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EDITIONS
Monday, 8 July, 2002, 02:00 GMT 03:00 UK
Political donation rules 'being broken'
Cash
Donations of more than 5,000 must be declared
The Liberal Democrats have called for tougher safeguards to prevent companies gaining a commercial advantage by sponsoring government departments.

The party's deputy leader, Alan Beith, claims that rules are being broken or ignored in a number of cases and that the potential dangers of conflicting interests are often not known.

Most government departments receive sponsorship, with an obligation to declare any amount totalling 5,000 or more.

The Lib Dems are not claiming that donations have bought favours, but they are calling on ministers to tighten the rules in order to reassure the public.

Regulations prevent departments from accepting sponsorship from firms involved in significant commercial negotiations with them.

However, the Liberal Democrats claim some departments are breaking those rules or ignoring them.

They point out, for example, that the Department of Culture, Media and Sport has been sponsored by the BBC, Channel 5, Sir Cameron Mackintosh and the Granada group.

They claim all of these parties are potential beneficiaries of the decisions taken by the department.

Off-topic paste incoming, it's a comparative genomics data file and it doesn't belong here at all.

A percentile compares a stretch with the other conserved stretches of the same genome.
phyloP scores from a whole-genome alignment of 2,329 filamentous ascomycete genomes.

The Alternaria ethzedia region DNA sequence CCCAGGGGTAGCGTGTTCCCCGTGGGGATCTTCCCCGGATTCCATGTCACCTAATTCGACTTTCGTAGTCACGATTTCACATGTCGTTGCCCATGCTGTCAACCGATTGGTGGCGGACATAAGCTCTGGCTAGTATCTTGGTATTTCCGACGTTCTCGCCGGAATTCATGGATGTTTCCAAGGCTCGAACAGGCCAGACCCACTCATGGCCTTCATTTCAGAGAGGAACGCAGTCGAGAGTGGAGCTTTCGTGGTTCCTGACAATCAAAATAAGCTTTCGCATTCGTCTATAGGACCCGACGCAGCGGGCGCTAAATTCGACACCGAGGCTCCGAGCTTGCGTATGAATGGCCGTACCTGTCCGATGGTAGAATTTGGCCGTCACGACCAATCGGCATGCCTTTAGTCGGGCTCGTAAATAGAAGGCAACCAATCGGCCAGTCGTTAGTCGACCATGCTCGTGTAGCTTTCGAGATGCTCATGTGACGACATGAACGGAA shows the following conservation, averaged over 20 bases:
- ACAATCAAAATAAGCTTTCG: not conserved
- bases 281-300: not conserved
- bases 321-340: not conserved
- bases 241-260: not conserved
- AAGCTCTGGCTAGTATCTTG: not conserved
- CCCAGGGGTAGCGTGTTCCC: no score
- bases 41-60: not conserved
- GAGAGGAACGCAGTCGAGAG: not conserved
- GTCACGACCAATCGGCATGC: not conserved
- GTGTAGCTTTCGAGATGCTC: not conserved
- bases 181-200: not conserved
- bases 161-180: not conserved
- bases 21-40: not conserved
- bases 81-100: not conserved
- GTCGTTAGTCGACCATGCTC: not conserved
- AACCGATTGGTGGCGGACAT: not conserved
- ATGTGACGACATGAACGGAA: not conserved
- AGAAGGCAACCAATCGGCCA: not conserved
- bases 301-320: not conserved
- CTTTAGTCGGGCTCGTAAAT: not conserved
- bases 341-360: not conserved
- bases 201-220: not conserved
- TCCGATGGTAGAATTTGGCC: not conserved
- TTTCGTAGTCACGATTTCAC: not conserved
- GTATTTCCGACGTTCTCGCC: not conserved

It is not the first time sponsorship deals have raised concerns.

Three years ago, the parliamentary watchdog investigated the "dangers" of government departments accepting sponsorship from major corporations.

Political embarrassment

Donations to political parties have also come under scrutiny, with new regulations being introduced last year.

The rules forced political parties to disclose publicly donations of more than 5,000 and introduced a ban on foreign donations and a limit on the amount each party can spend on a general election.

Prime minister Tony Blair came under scrutiny after it came to light that Formula One boss Bernie Ecclestone gave a 1m donation to the Labour party in 1997 before the May election.

F1 boss Bernie Ecclestone
Bernie Ecclestone's 1m gift caused trouble for Labour
Mr Blair faced allegations that the money had influenced the government's decision to seek an exemption later for Formula One from a European tobacco advertising ban.

Amid public pressure, the party decided to return the money.

Two months ago, the Labour Party announced it was setting up a new committee to vet future donations in the wake of allegations of "cash for questions" over its acceptance of a 100,000 donation from adult magazine publisher Richard Desmond.

The new six-member fundraising committee will oversee any gift of more than 5,000.

Future donors will have to agree to a statement accepting they were not giving the money "for commercial advancement or advantage for themselves or others".

 WATCH/LISTEN
 ON THIS STORY
The BBC's Shaun Ley
"Foreign donations to the main parties ... are banned from today"
See also:

12 Jun 02 | UK Politics
20 Sep 00 | UK Politics
02 Jan 01 | UK Politics
07 Jan 01 | UK Politics
03 Jan 01 | UK Politics
17 Dec 00 | Scotland
22 Sep 00 | UK Politics
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